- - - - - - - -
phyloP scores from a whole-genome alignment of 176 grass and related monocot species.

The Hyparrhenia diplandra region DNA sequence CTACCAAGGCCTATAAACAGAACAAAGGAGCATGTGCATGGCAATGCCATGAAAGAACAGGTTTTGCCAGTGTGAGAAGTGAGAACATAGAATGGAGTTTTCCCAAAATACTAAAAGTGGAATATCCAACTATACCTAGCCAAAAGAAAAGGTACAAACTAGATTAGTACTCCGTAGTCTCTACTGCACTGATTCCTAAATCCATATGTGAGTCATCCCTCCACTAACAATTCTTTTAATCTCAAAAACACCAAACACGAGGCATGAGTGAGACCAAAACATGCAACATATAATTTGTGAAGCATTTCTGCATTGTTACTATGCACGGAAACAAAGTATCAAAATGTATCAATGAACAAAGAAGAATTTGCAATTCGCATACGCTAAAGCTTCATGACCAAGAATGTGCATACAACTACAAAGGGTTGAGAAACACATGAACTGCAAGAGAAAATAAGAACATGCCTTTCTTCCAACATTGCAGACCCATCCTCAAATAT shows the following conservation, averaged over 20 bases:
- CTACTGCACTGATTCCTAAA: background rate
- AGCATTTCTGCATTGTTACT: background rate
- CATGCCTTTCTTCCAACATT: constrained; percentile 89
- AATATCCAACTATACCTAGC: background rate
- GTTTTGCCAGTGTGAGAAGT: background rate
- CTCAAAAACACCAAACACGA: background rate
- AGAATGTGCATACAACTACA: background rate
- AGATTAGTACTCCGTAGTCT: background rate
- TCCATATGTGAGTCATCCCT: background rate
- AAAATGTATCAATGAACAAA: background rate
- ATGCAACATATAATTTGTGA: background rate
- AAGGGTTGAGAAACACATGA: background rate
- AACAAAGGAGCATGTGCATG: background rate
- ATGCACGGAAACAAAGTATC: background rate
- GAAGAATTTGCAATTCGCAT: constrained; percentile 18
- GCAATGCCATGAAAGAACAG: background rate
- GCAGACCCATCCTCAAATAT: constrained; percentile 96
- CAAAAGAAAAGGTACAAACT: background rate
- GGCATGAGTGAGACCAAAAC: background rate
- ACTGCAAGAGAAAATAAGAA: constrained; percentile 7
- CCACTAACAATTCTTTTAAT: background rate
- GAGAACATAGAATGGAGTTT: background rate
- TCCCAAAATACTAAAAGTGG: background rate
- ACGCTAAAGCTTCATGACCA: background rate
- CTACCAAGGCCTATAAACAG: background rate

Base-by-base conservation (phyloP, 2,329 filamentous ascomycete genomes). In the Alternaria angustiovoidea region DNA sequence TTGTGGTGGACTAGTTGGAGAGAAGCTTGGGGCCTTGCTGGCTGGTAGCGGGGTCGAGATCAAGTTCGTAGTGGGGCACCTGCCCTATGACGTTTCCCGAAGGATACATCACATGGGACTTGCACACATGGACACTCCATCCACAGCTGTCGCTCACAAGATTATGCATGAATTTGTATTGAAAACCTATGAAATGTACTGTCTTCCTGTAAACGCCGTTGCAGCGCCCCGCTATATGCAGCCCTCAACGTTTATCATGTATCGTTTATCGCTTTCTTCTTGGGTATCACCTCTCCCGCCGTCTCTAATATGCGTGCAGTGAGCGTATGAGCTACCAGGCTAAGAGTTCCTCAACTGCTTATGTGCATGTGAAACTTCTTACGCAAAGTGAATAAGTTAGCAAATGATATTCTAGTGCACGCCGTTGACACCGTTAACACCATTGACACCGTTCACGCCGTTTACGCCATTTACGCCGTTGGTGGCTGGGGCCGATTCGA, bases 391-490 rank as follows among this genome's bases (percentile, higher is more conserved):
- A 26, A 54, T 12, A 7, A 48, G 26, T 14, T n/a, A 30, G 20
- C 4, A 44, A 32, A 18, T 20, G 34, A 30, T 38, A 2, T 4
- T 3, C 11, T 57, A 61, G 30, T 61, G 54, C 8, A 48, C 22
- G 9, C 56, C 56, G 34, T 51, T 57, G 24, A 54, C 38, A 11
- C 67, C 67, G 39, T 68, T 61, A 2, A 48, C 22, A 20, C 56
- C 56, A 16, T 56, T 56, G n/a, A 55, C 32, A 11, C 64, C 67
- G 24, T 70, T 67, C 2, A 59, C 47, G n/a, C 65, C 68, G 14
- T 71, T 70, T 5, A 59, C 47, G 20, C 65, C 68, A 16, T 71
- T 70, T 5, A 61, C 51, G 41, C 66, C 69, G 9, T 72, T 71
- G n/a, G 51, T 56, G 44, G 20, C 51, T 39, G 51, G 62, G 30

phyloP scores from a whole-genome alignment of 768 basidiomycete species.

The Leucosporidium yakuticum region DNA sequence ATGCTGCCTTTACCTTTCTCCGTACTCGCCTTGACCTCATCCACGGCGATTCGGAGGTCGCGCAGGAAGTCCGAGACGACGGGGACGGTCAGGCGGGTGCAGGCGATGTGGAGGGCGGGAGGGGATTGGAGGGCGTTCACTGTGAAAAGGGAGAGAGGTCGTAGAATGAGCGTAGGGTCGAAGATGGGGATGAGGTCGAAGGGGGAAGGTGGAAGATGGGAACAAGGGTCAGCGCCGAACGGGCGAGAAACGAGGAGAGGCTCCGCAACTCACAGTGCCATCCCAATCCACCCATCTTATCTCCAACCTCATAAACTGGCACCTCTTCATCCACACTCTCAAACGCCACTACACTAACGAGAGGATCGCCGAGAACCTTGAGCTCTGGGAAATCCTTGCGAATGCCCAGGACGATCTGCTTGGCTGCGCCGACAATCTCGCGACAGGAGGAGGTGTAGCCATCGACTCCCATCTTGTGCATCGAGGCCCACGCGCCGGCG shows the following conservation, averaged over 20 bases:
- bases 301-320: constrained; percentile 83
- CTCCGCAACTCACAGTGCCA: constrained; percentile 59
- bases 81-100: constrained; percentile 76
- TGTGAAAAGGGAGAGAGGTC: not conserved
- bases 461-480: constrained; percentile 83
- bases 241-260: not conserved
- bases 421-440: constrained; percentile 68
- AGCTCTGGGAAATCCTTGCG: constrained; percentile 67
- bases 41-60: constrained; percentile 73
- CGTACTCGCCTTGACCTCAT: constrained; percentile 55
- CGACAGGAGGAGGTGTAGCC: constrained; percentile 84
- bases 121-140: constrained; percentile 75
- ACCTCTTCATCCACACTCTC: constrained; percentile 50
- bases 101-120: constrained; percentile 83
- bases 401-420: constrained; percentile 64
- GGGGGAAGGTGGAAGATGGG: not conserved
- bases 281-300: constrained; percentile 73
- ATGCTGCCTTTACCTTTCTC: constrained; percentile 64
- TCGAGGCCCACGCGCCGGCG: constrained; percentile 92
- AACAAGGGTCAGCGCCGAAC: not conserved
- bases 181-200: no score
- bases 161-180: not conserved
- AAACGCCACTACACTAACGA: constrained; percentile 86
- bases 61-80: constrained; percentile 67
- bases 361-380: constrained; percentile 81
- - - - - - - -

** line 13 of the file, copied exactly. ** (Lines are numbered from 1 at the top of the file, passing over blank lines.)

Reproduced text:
- ATGCAACATATAATTTGTGA: background rate